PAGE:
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What would happen to your body if you fell into a river of volcanic lava?

What would happen to your body if you fell into a river of volcanic lava?

As Hawaii's Kilauea Volcano continues to regurgitate molten rock, the US Geological Survey continues to publish astonishingly terrifying photos and videos of lava spewing into the air and taking over the land. Lava is burning, glows bright orange, and has the power to engulf anything that comes its way. So what would happen if you touch it?

The lava coming out of Kilauea is over 2,100 degrees Fahrenheit (about 1,170 degrees Celsius). "It's much hotter than anything you can have in your kitchen at home," says Erik Klemetti, assistant professor of geosciences at Denison University. Dipping your hand in molten rock won't kill you instantly, but it will cause severe and painful burns, "the kind that destroys nerve endings and boils subcutaneous fat," says David Damby, research chemist at the USGS Volcano Science Center. in an email to The Verge.

"Now, falling into lava is another story"

The extreme heat will likely burn your lungs and cause your organs to fail. "The water in the body would probably boil as steam, all while the lava melts the body from the outside," says Damby. (Don't worry, the volcanic gases will probably knock you out.) But unlike one of the characters in the 1997 movie Volcano or Gollum in The Lord of the Rings, you wouldn't sink and liquefy like the Wicked Witch. from the West, says Klemetti, who wrote about those scenes in a 2011 Wired article. Lava may look like liquid, but it's not like water: it's too sticky and slimy. "So you'd be sitting on the flow," says Janine Krippner, a volcanologist at Concord University.

The thickness of the lava is the same reason why volcanologists trying to take samples do not use buckets. Instead, they plunge rock hammers into molten rock, extracting curdled magma for testing. "It's not like going to a stream and putting a bucket in the water," says Klemetti. "The bucket just sits on top of the lava flow." In fact, lava solidifies quickly, forming a black crust on top that is quite robust - robust enough, for example, to support the weight of this type running through a lava flow on Mount Etna in Italy. (But don't try this yourself)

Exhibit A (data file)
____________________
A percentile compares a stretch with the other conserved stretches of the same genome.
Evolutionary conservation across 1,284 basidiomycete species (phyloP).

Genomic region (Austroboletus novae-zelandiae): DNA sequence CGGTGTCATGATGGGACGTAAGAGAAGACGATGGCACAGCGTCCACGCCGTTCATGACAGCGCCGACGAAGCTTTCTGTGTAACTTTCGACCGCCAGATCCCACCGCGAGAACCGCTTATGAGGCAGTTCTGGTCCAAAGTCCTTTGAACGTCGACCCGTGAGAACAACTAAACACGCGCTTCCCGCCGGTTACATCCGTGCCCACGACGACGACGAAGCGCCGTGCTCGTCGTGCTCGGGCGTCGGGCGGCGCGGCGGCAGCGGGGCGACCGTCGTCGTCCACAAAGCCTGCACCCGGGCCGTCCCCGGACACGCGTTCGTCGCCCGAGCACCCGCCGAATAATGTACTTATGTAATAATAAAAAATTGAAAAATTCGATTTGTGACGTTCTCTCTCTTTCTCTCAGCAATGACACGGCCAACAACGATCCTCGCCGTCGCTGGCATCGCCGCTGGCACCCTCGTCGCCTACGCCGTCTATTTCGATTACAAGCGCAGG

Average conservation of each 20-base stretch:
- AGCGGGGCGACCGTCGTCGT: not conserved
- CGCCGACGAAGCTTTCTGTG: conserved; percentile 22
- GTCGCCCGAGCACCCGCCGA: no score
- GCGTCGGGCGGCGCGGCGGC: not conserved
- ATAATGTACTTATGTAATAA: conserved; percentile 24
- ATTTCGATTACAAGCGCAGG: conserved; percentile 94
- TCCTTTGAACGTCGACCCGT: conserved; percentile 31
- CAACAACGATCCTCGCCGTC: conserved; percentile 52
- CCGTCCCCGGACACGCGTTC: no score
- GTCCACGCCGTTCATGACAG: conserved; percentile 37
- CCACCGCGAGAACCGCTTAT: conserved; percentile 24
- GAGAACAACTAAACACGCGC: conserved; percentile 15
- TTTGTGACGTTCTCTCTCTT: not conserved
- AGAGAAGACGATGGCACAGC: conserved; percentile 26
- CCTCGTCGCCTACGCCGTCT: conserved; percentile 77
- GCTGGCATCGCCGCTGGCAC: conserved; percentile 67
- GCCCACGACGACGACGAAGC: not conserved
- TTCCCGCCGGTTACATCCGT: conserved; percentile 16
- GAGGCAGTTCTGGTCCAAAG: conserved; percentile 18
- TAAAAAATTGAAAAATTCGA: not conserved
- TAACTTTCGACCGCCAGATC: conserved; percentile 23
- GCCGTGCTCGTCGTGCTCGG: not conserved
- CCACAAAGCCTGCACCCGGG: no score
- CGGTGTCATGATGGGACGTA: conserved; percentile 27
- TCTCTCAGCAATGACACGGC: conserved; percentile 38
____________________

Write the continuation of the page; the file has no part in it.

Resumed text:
That crust is sharp too. Most lava-related injuries occur when people walk on cooled lava and scratch themselves, Damby says. That's what happened to Krippner a decade ago when he was doing field work on a volcano in New Zealand. She stepped on some hardened lava that rolled under her feet, causing it to tumble onto the sharp rocks. "It was not a massively severe cut." It healed, but I had a small dent in my leg, "he says.

Lava is scary, but it is not the most dangerous during an eruption. Lava usually flows very slowly, so you have time to "quickly" get away from it, says Damby. (In 1977, however, high-speed lava from Nyiragongo volcano in the Democratic Republic of the Congo killed nearly 300 people as it passed through nearby towns.) The real danger comes from volcanic mudflows, also called lahars, he says. Krippner. These are essentially landslides of volcanic material and debris that have the consistency of concrete and can run down a volcano at more than 120 miles per hour (200 km / h). In 1985, a lahar caused by the Nevado del Ruiz volcano in Colombia submerged an entire city, killing 25,000 people. "In most cases, you can't get over them," says Krippner.

"A deadly combination of heat, noxious gas and impacts"

Then there are pyroclastic flows, which are apocalyptic clouds of gases, rocks, and other volcanic debris that travel at speeds in excess of 50 miles per hour (80 km / h) and at temperatures between 390 and 1,300 degrees Fahrenheit (200 to 700 degrees) Celsius. ). If you find yourself in a pyroclastic flow, like the people of Pompeii in AD 79, you will probably suffocate to death or get crushed by a flying rock (like this poor guy in Pompeii). "They are a lethal combination of heat, noxious gases and impacts," says Damby.

Although lava flows are not that dangerous, they still need to be taken seriously. In Hawaii, lava from the Kilauea volcano eruption has destroyed at least 82 homes, according to Reuters. No one has died, but "a man's leg was shattered when he was hit by a super-dense lava splash," Reuters reports.

So please walk away and don't touch her. Also, don't roast marshmallows, says the USGS. But you can admire how incredibly fascinating lava is. "We think rocks are very permanent, but here is the molten rock coming out of the ground," says Klemetti. "It's hard not to be fascinated by the idea that somewhere underground there are processes that can melt the interior of the Earth and spit it out on the surface."

By Alessandra Potenza

Original article (in English)

Video: Drones Sacrificed for Spectacular Volcano Video. National Geographic (November 2020).